Analyzing two art work

Analyzing two-art work Chichen Itza Pyramid analysis Figure Chichen Itza Pyramid. Accessed on 10Th December from &lt. http Work’s function or purpose
The core purpose for the pyramid’s erection was for astronomical predictions among the Mayan people. Since, they relied on agriculture for their livelihoods, whereby timing and predicting exact climatic patterns was of great significance in ensuring high yields during harvest periods (Bilsen 596). Its shape once the sun illuminated on it produced a feathered snake like shadow, which the community deemed had a connection with the agricultural rituals (Bilsen 595). Therefore, they sacrificed humanity and especially women to appease the rain gods.
The structure acted as a calendar for the Mayan community, which is evident from its various features characterizing its sides (Bilsen 596). These include 91 steps from each side besides the top whereby in total comprise the 365 days of a full year, hence its structure was more symbolic than mere external depictions. In addition, people deemed this pyramid was a physical depiction of the link, which they had with Kukulkan (feathered snake) (Bilsen 594). The community held that Chichen Itza Pyramid acted as their source of economic power owing to its central purpose, which encompassed making sacrifices meant to appease their gods.
Main visual characteristics
The entire building besides having a pyramid shape, it comprised of 91 steps on its four sides and one at the top. These make up 365 steps, which is a symbol of Mayan calendar, which they used to predict various seasons. Besides, there are also stairways on the sides running from top to bottom characterized by feathered snake engravings.
How it expresses its culture.
The expression of culture is evident from the pyramid’s various structures besides its symbolism of the Mayan calendar (Lopata 28). For illustration, inside chambers that acted as places for offering sacrifices when appeasing to their gods for rain or other favors. Hence, the entire community held an immense veneration for its spiritual beings, which the community deemed possessed unsurpassed power meant to manipulate their environment. Besides, various chambers inside the structure depict both the social and political array of the Mayan community (Lopata 28).
Comparison to "Djenne Mosque"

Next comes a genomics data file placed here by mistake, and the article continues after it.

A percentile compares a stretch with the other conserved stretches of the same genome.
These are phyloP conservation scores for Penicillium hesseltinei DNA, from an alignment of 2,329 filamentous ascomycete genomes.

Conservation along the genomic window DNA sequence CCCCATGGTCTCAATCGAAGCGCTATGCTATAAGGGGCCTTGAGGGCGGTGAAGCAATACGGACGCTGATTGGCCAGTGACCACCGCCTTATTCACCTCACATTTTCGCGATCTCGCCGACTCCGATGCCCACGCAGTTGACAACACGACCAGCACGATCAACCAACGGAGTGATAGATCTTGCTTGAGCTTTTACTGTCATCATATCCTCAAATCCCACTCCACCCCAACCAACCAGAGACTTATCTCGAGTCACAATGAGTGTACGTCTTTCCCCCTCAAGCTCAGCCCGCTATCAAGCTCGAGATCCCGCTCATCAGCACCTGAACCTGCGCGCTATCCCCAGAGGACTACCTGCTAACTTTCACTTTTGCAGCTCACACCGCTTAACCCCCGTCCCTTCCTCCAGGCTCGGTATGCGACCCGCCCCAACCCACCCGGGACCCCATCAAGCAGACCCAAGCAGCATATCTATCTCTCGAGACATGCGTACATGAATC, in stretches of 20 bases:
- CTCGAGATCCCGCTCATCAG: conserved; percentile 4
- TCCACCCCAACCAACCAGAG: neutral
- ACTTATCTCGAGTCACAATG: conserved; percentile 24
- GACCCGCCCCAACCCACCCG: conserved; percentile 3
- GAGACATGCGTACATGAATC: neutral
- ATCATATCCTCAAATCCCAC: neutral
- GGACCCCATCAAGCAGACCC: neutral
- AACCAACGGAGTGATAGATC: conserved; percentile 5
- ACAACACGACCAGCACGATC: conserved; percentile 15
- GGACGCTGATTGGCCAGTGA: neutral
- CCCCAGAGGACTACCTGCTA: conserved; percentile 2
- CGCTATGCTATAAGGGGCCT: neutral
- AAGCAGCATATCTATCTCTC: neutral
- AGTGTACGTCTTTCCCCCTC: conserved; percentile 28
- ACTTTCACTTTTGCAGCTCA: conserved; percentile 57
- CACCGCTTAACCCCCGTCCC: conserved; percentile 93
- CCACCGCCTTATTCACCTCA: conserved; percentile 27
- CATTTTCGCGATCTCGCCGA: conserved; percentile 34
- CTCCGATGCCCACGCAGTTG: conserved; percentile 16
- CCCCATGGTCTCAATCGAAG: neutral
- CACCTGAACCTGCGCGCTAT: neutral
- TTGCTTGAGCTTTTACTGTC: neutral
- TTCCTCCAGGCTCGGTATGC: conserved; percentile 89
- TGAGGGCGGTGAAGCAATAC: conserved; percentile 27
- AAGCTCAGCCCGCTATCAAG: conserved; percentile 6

Both the Djenne Mosque and Chichen Itza Pyramid acted as centers meant for worship by their respective communities, though the latter utilized human sacrifices (Gardner &amp. Kleiner 400). Besides, the two structure’s builders did not utilize the same materials for their constructions. Mosque’s dominant material was mud bricks, whereas Chichen Itza Pyramid carved stones besides occupying large area (Gardner &amp. Kleiner 400).
Pantheon analysis
Figure 2: Pantheon. Accessed on 10Th December 2012 from Work’s function or purpose
The structure was a temple erected to honor gods, which the Romans deemed had a significant impact in their lives. Therefore,& acted as a place to display and venerate them during various times of the year. Contrary to numerous temples of its time, it also acted as a sign of power whereby people besides venerating the gods, likened them with some of their powerful leaders, for illustration, Emperor Augustus (Lesley 12).
The temple displayed the prestige and incomparable influence of the Roman gods, which according to the natives enabled them to thrive in all aspects entailing their lives. This was evident from the state’s wealth, religion and leader’s influence in the region they inhabited. Hence, the entire state was unsurpassed compared to other numerous states due to its military prowess in the region. Therefore, the state because of its link with the celestial deities possessed adequate power meant to dominate other states.
Main visual characteristics
The temple’s remarkable visuals encompass rectangular portico, dome center and Corinthian columns whereby the latter is in three rows (Lesley 38). The entire structure assumed a circular shape where the domed center rests on thick walls bracing it from the sides. Roof was a half-perfect sphere form decorated from the inside besides a spacious floor and gods displayed on the walls.
How it expresses its culture
Pantheon’s expression of culture is evident from its magnificent architectural designs that have persisted to date, though with few inclusions emanating from current modifications (Lesley 18). For illustration, columns and circular shaped roof that characterize numerous Roman buildings to the present (Lesley 49).
Comparison to "Parthenon"
Parthenon and Pantheon served as temples for their communities’ respective cultures (Beard 23). Mainly, these communities used these temples to display their deities’ statues, which they deemed enabled them to have elevated statuses in their individual regions. They also adopted a similar architectural design, which encompassed the use of long columns especially in structures’ forecourts (Beard 95).
Work Cited
Beard, Mary. The Parthenon. London: Profile, 2010. Print.
Bilsen, Frans, A. "Repetition Pitch Glide From The Step Pyramid At Chichen Itza." Journal Of The Acoustical Society Of America 120.2 (2006): 594-596. Web. 10 Dec. 2012.
Gardner, Helen &amp. Kleiner. Fred S. Gardners Art Through the Ages: A Global History. Australia: Wadsworth, Cengage Learning, 2011. Print.
Lesley, DuTemple, A. The Pantheon. Minneapolis: Lerner Publications Co, 2003. Print.
Lopata, Peg. "Chichén Itzá." Faces (07491387) 24.10 (2008): 28. Web. 10 Dec. 2012.